2

I have some "latitude" and "longitude" data that describes the Silverstone motor racing circuit in the UK. The coordinates look something like this:

latitude     longitude
+03124.27986 +00061.07652
+03124.27902 +00061.06950 
+03124.27866 +00061.06632 
+03124.27734 +00061.05942 
+03124.27722 +00061.05852 
+03124.27710 +00061.05780

These are clearly not "real" degrees & minutes latitudes and longitudes, since the latitudes aren't even valid, and the longitudes are clearly wrong for a place in the UK.

How do I identify the coordinate system used here?

The data is from Circuit Tools, which is a free program http://www.vboxmotorsport.co.uk/index.php/en/products/performance-meters/2-products/39-circuit-tools-driver-analysis-software . Once installed, the data is in C:\ProgramData\Racelogic\CIR Files\

The files are also available independently of the program here: http://www.vboxmotorsport.co.uk/index.php/en/products/performance-meters/performancebox/12-products/video-loggers/35-circuit-tools-track-database#u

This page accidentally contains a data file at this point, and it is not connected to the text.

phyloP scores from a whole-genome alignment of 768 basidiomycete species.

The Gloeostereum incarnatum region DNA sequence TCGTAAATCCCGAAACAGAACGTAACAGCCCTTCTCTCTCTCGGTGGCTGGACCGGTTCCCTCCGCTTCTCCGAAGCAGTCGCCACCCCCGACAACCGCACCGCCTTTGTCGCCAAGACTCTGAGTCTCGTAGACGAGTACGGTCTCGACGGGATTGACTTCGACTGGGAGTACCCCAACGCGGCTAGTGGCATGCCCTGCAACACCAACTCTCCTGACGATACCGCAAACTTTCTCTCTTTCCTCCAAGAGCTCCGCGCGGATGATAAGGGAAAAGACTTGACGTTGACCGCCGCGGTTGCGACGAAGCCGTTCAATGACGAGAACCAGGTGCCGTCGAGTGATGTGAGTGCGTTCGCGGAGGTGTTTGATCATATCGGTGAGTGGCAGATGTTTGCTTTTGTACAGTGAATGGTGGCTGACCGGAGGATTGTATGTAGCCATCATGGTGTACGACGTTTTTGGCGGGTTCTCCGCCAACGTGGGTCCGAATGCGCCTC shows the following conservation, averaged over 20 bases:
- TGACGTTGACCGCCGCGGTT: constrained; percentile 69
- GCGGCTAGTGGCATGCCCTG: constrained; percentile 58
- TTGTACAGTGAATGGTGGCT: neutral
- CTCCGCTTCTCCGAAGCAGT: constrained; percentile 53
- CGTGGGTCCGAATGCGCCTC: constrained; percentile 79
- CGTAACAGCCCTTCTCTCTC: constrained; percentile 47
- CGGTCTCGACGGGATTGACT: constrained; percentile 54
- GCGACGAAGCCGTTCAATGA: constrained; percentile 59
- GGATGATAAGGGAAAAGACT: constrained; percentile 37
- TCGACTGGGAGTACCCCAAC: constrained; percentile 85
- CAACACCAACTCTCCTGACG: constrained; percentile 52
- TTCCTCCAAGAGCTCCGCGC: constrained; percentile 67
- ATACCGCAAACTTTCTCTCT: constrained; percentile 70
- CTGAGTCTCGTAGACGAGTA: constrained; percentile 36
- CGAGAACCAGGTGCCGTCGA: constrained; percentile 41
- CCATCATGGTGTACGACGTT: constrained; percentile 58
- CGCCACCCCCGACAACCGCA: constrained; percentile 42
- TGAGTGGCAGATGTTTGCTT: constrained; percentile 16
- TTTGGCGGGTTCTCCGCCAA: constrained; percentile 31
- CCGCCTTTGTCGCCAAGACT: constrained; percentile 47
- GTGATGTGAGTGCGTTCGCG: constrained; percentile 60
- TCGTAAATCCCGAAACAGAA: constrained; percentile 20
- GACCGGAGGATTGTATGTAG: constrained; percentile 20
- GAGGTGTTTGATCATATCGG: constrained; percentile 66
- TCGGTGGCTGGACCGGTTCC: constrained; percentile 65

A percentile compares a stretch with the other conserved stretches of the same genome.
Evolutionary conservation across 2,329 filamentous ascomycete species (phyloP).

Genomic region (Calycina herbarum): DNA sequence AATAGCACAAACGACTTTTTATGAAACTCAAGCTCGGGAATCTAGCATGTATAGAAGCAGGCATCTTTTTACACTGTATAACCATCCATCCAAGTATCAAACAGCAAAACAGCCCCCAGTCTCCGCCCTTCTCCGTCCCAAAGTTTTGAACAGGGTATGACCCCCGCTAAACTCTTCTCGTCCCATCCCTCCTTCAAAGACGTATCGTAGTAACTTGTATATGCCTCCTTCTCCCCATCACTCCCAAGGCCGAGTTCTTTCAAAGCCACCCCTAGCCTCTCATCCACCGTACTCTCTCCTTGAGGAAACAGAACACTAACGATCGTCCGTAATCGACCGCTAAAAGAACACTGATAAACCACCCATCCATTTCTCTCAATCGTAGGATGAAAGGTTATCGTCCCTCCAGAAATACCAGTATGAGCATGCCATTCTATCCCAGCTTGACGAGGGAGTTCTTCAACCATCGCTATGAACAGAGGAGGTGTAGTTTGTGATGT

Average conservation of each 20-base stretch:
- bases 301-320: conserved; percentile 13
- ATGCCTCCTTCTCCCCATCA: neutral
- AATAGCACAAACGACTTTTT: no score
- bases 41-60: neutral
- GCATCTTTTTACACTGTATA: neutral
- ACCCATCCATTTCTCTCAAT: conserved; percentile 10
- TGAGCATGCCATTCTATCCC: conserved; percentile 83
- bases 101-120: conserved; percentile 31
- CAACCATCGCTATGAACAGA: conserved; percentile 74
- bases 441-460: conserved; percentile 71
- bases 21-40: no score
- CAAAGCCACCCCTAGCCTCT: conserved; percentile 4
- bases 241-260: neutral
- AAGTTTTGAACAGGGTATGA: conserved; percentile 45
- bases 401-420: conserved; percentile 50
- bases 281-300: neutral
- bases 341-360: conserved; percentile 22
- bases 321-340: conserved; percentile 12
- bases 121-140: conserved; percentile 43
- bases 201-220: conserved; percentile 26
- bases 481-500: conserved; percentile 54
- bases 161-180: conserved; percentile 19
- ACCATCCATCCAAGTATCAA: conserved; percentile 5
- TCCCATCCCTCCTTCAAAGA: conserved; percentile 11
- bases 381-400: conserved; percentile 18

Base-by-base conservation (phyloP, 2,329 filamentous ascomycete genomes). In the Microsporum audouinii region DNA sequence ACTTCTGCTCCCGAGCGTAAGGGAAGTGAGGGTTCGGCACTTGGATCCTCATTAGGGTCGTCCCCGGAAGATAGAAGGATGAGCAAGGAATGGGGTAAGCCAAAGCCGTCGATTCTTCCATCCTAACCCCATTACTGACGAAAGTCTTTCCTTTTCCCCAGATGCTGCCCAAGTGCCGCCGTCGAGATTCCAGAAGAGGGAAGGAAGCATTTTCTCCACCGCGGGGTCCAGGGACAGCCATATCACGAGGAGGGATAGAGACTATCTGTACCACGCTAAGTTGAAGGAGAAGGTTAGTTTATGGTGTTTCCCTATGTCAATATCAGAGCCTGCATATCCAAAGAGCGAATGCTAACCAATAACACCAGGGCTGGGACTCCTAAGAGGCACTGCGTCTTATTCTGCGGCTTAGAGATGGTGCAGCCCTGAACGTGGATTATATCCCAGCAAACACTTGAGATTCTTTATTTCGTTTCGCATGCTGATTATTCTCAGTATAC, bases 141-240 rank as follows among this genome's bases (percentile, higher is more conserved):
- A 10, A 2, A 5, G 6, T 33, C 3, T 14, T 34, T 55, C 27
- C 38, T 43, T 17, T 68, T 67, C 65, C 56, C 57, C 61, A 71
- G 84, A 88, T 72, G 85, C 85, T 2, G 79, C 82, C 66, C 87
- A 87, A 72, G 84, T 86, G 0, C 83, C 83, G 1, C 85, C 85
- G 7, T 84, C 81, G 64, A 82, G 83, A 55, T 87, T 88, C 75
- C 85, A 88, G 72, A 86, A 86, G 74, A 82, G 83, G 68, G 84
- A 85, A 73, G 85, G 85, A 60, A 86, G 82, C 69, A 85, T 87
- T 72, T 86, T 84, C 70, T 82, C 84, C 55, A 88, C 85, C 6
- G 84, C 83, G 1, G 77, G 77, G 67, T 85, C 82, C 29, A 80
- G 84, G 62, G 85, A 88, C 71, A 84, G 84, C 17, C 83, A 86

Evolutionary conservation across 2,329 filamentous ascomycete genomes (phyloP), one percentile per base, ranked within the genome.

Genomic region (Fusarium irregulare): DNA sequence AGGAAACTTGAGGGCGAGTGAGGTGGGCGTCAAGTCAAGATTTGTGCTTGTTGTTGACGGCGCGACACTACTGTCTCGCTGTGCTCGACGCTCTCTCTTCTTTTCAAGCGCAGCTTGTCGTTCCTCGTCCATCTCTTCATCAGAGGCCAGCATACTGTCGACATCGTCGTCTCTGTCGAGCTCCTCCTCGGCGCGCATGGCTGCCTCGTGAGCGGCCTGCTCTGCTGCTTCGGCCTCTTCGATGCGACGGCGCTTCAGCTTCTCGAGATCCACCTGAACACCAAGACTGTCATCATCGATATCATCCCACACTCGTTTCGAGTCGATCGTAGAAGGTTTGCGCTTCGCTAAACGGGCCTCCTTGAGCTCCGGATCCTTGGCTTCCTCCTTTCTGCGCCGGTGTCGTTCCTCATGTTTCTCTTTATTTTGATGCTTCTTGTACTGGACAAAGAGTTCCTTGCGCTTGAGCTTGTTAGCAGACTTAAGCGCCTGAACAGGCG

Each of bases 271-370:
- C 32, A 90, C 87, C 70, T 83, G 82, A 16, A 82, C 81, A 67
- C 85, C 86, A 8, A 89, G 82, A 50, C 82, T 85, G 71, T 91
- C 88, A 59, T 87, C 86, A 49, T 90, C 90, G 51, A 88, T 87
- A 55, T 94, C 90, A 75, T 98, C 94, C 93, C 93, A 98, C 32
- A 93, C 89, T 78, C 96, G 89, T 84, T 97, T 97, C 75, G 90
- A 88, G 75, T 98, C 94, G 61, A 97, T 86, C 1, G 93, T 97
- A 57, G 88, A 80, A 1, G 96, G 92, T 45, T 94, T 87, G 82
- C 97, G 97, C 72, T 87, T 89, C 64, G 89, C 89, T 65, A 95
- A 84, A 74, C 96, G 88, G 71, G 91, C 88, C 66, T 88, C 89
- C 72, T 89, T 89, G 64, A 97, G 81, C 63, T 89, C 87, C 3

Another set of coordinates in the same format, for a Singapore racetrack looks like

latitude     longitude
+00077.47468 -06231.29347 
+00077.47699 -06231.29440 
+00077.47890 -06231.29519 
+00077.47957 -06231.29553 
+00077.47959 -06231.29644

closed as too broad by PolyGeo Aug 12 at 20:44

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5

As whuber said, they are lat-long, but in decimal minutes. Those are very uncommon, but in a sense, useful, units for geographic coords.

Lat and long at Silverstone:

  52.065567 and  -1.020708 (decimal degrees)
3123.93402  and -61.24248  (decimal minutes)

1 degree = 60 minutes

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